Sunday, October 3, 2010

Pennies Cause Zinc Poisoning in Dogs

I saw a headline recently that caught my attention from the sheer craziness of the animal involved in the story.  The headline was Puppy Survives Swallowing 113 Pennies.  Why would any animal swallow that many pennies? Then I got to wondering, how many dog owners  know that swallowing even one penny can be cause for concern for their four-legged friend? 

Penny starting to corrode in stomach
It's true that this story is not the norm, most dogs will only swallow one or two pennies, not 113!!  In our ER we see a case about every 4 months where a dog has found a penny and decided to find out how it tasted.  The problem is the contents of the penny.

All pennies minted after 1983 have a zinc core covered by copper.   Pennies are just heavy enough that they tend to stay in the stomach even when the animal has been given medication to make him or her vomit.  The acidic environment, depending on the amount of food in the stomach, can cause the penny to break down rapidly.  Once the penny starts to corrode the zinc is released into the bloodstream and causes anemia and liver damage.  It could take a few hours to a couple days before signs of toxicity start to show up.
Corroded penny removed from Dachshund

Signs of zinc toxicity and anemia can include extreme tiredness, vomiting, bloody urine, decreased appetite, and seeming depressed.  These signs signify the need to get your dog to the vet very quickly.

Radiographs and blood tests will be used to determine the cause of the symptoms.  Once penny ingestion and zinc toxicity is determined the immediate treatment goals will include decreasing zinc absorption, correcting anemia, minimizing liver damage, and removing the penny.  Most likely the penny will be surgically removed although endoscopy may by possible if the penny is still sitting in the stomach.  The time it could take to allow the penny to pass, if it even will, could cause irreparable damage to the liver or even death.

Once the penny is removed the patient may need a blood transfusion to correct the anemia and will be given IV fluids to flush the liver to help the body get rid of the zinc. Additionally, the dog may receive Pepcid for stomach upset and/or an anti-nausea medication to prevent vomiting.  Supportive care may be needed for additional days or weeks depending on the amount of toxicity and how the animal responds to treatment.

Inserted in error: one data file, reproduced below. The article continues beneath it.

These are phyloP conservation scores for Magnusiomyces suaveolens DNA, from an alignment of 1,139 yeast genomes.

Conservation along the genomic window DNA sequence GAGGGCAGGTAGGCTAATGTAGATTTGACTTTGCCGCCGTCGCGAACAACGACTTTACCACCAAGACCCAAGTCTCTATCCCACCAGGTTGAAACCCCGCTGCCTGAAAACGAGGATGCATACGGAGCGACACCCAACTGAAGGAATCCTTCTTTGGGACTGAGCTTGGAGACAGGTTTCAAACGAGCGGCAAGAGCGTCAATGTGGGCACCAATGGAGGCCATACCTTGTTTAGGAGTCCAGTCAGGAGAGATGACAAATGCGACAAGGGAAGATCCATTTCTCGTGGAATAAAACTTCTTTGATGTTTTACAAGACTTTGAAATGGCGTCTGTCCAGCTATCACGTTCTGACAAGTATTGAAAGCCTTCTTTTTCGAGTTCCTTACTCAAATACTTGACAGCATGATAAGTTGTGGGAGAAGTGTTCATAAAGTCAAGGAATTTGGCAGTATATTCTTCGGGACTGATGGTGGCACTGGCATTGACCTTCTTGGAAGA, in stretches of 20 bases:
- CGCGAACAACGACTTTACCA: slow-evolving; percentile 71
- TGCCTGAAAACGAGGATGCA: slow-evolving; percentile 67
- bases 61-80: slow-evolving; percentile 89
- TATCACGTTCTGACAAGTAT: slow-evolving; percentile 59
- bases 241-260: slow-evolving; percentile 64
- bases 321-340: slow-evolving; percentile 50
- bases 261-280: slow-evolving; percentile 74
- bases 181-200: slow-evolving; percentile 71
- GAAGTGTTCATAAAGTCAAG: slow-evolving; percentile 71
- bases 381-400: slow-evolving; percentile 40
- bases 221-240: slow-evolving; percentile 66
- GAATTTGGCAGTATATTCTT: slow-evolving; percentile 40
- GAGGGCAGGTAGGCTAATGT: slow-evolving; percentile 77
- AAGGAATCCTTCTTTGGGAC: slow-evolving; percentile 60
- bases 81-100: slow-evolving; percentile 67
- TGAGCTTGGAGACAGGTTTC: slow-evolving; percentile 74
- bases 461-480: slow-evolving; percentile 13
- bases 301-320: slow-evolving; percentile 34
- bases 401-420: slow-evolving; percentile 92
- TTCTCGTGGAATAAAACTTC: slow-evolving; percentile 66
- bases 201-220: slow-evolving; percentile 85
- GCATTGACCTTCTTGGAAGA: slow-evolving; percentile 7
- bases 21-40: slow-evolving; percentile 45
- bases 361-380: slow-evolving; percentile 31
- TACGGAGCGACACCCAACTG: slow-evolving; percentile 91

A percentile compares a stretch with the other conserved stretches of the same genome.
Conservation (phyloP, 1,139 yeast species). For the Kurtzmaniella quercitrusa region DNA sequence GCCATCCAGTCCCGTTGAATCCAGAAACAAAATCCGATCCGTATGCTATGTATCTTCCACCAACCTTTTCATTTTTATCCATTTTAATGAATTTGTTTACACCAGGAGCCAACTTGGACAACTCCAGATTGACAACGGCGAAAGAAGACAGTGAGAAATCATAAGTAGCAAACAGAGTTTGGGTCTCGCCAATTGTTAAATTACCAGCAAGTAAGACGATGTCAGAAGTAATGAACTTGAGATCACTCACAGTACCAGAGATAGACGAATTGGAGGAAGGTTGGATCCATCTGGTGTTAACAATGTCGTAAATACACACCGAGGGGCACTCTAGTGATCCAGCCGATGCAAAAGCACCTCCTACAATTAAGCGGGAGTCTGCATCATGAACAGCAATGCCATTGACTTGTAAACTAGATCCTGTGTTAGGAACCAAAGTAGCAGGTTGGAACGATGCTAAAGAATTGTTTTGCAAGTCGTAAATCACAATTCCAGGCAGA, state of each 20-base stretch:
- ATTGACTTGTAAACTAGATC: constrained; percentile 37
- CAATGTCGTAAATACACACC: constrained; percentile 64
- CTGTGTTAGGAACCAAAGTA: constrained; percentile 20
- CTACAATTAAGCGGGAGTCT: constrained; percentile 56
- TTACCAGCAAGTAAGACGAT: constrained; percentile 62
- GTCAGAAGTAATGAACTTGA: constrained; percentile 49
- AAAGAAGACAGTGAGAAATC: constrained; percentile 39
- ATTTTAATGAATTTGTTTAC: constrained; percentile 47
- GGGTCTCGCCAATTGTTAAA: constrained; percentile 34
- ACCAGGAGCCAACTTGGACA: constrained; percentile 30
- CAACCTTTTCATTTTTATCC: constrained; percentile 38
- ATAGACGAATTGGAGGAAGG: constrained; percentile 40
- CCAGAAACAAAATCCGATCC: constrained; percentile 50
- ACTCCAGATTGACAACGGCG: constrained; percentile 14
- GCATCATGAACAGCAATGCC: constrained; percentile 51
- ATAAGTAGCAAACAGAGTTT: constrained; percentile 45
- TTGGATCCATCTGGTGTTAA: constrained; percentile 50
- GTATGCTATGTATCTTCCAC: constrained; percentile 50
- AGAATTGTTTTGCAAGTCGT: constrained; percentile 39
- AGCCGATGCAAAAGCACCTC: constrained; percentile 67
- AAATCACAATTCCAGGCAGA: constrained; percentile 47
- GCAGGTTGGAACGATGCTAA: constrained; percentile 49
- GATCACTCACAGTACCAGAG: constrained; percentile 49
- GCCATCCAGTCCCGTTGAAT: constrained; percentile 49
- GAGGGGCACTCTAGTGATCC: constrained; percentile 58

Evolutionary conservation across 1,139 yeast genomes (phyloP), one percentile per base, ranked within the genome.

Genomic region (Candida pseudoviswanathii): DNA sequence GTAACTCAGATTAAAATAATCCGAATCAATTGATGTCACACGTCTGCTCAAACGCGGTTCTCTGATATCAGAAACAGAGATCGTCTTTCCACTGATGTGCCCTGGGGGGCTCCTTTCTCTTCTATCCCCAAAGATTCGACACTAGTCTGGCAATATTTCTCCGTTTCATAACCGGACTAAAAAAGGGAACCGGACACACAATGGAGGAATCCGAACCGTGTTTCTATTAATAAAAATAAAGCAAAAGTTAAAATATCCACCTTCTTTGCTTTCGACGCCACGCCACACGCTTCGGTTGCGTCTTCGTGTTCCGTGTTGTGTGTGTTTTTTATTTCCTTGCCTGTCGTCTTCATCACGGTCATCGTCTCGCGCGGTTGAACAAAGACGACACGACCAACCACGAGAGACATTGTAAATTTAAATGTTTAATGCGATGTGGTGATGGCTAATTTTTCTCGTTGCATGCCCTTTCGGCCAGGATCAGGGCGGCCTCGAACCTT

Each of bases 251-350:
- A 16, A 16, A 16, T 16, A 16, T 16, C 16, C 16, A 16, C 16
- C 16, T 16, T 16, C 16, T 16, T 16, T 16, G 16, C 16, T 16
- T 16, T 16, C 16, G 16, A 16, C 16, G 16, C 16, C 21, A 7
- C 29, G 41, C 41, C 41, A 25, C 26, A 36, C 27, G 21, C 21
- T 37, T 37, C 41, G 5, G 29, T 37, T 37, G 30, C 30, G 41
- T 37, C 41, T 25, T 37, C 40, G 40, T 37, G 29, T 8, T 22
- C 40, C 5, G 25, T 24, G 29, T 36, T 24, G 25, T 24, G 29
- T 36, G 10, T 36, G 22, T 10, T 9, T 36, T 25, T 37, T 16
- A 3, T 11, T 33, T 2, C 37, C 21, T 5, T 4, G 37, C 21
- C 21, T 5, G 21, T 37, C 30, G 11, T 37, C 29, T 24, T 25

Other common objects or products that contain zinc include zinc supplements, diaper rash ointment, sunscreen containing zinc oxide, automobile fuses, wire, and some nails. But the one most often overlooked is still the penny.

The moral of the can't count your pennies with your hound dog by your side!


Tamara said...

Thank you for sharing this important information! I agree that many don't realize just how dangerous pennies are to our pets.

bearachute said...

PENNIES KILL DOGS! I just lost mky beautiful, adoring, irreplaceable Yorkie, Chewy. He was my service dog and I don't know how I can go on without him.

Please, if you love your animal, don't wait to see if his tummy gets better with time. SAVE HIS LIFE AND GO TO THE VET!!

Make the vet listen. Make sure they do an x-ray. This information was too late to save my best friend. Please don't let it happen to yours.

Anonymous said...

My husband and I just had to let our 5 year old pom, Baxter, go today for this reason. You would never think you dog will swallow a penny.

We do not know when or how it came about but he started out throwing-up and being the scavenger he was we thought he ate something, somewhere he was not suppose to. It began on Saturday evening and I tried things at home and didn't take him to the vet until Tuesday morning.

After reading this the only thing that I see could have prevented this from being fatal. Was if we had took him sooner. And maybe if the vet had kept him longer and put on an IV. It was mentioned but was not done until it was too late. He went into kidney failure.

Vets are at our mercy and we are at theirs in these cases. I spent over $1000 and still did not save him. Vets don't know what you are willing to pay to save your pet and sometimes wait for things to progress to make sure they have good reason to do what they do. I think mine did the what he thought was necessary at the time and we can't know if an IV sooner would have saved him or just cost more. Looking back I would have insisted they keep him longer. It's too late now and we will miss him greatly forever.

Gary Dillenkoffer said...

What if a pup released it from the anal do you think the dig would get better